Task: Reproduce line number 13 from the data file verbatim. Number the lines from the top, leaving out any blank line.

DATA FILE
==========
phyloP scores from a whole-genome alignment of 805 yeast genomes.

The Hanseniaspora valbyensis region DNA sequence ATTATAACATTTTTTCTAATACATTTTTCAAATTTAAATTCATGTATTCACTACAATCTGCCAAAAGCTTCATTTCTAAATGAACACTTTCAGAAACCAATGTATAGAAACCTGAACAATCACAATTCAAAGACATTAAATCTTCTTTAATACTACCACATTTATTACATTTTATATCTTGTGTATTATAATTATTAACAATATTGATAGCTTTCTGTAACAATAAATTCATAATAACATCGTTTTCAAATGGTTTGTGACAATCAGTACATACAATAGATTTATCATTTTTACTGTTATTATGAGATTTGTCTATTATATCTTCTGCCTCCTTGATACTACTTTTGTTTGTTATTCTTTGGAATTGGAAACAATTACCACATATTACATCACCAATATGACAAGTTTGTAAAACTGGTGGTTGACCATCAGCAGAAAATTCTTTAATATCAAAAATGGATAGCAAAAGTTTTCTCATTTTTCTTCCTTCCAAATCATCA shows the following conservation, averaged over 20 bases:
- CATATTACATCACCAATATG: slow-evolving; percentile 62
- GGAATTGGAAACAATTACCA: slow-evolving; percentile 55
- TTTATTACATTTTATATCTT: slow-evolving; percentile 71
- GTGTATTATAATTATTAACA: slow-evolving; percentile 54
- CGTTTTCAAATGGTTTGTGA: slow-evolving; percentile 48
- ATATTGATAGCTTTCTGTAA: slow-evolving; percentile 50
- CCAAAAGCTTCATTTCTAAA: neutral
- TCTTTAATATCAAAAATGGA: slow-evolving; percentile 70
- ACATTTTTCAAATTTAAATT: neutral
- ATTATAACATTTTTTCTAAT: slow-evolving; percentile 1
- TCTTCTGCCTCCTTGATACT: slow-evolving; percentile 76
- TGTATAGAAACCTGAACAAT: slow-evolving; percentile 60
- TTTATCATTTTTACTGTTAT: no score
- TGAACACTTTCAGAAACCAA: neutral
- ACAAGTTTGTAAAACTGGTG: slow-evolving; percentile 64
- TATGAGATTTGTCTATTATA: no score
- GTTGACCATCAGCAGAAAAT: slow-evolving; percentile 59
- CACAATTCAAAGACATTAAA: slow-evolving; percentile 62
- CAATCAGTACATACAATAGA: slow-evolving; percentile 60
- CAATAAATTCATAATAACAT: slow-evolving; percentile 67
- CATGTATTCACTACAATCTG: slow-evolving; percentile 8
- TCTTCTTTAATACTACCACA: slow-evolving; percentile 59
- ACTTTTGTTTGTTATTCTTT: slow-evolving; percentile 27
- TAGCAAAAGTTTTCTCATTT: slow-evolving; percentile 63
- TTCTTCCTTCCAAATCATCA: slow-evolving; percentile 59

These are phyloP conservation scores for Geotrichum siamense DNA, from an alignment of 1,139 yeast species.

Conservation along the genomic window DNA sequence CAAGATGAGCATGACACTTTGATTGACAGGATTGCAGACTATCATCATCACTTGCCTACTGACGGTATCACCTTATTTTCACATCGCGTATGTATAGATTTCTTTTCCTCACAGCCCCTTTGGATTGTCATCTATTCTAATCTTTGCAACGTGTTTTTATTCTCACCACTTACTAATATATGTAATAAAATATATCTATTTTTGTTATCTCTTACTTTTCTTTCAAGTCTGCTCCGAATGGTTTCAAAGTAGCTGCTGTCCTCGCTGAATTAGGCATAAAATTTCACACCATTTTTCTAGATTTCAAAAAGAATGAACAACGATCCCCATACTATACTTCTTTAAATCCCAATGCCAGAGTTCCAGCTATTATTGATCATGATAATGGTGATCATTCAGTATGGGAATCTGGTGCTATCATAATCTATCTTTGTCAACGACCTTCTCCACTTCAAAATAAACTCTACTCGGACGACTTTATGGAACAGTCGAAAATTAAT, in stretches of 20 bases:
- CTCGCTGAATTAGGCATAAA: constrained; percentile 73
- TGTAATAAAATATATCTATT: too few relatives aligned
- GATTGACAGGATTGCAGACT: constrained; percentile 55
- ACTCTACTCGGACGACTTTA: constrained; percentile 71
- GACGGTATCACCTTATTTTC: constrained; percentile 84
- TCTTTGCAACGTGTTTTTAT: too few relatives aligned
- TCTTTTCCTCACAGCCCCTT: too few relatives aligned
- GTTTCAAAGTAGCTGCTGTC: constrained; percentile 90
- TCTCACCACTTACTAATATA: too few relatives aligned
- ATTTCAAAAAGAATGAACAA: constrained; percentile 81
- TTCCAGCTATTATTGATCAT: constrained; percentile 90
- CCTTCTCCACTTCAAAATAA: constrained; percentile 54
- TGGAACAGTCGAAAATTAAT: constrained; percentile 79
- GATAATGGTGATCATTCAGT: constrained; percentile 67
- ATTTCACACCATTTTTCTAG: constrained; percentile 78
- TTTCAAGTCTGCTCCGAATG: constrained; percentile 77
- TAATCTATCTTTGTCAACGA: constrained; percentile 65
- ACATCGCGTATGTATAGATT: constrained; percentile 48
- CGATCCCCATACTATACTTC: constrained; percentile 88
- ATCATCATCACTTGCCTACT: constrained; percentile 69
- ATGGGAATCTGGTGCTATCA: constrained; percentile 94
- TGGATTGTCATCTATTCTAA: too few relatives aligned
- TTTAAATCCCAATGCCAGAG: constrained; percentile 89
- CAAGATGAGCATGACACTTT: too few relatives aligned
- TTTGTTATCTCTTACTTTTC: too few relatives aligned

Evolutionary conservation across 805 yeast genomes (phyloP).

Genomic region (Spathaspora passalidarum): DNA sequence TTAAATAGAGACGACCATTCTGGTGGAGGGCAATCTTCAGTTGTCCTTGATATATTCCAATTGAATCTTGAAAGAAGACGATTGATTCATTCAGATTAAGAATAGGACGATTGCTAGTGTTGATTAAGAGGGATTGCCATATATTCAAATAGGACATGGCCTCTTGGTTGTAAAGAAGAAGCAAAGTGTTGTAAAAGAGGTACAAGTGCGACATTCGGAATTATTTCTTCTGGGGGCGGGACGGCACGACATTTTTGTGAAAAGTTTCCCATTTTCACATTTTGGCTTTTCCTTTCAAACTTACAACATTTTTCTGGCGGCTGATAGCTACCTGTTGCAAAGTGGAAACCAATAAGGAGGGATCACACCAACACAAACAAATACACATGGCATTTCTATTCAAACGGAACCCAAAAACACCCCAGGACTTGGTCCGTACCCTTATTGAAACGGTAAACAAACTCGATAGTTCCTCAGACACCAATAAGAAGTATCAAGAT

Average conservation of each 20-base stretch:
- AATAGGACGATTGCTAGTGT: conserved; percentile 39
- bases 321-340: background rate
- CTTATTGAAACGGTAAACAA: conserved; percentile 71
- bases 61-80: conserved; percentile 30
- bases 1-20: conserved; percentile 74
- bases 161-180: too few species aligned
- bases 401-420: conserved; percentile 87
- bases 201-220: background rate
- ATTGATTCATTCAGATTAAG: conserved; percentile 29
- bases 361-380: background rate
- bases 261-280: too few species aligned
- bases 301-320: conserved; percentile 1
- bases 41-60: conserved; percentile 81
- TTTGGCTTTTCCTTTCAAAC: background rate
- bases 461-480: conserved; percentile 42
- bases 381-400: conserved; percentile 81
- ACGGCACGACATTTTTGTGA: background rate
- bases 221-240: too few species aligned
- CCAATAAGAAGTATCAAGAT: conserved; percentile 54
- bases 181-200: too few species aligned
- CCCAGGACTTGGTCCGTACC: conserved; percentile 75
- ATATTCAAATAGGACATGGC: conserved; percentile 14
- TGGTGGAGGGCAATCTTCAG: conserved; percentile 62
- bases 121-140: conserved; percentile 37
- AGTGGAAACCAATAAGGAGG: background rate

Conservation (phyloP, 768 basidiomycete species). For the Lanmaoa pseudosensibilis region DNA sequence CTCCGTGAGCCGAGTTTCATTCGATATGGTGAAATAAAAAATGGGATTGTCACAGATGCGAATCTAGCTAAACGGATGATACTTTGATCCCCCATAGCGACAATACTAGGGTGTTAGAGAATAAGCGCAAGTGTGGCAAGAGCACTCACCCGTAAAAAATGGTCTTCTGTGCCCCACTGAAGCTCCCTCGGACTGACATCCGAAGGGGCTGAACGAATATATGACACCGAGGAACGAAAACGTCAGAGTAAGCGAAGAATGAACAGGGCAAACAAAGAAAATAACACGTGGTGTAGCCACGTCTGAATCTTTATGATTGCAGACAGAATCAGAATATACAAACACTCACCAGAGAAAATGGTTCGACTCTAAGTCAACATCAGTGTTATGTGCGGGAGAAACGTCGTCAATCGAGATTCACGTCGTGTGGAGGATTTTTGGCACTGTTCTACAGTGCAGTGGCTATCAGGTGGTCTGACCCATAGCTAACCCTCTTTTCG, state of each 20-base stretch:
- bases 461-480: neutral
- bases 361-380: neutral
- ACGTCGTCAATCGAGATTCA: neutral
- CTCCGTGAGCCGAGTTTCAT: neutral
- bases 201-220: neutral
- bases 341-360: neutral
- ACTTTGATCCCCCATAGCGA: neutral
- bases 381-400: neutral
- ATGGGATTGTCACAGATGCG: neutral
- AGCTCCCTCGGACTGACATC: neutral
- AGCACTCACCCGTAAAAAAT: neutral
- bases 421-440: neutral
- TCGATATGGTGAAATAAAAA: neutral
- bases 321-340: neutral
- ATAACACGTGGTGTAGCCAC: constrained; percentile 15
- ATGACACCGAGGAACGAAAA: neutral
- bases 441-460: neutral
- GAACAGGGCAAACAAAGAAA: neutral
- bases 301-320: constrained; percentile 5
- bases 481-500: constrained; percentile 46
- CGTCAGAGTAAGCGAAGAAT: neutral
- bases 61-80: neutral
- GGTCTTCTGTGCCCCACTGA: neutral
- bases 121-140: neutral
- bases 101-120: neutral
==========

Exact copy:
- TCTTCTGCCTCCTTGATACT: slow-evolving; percentile 76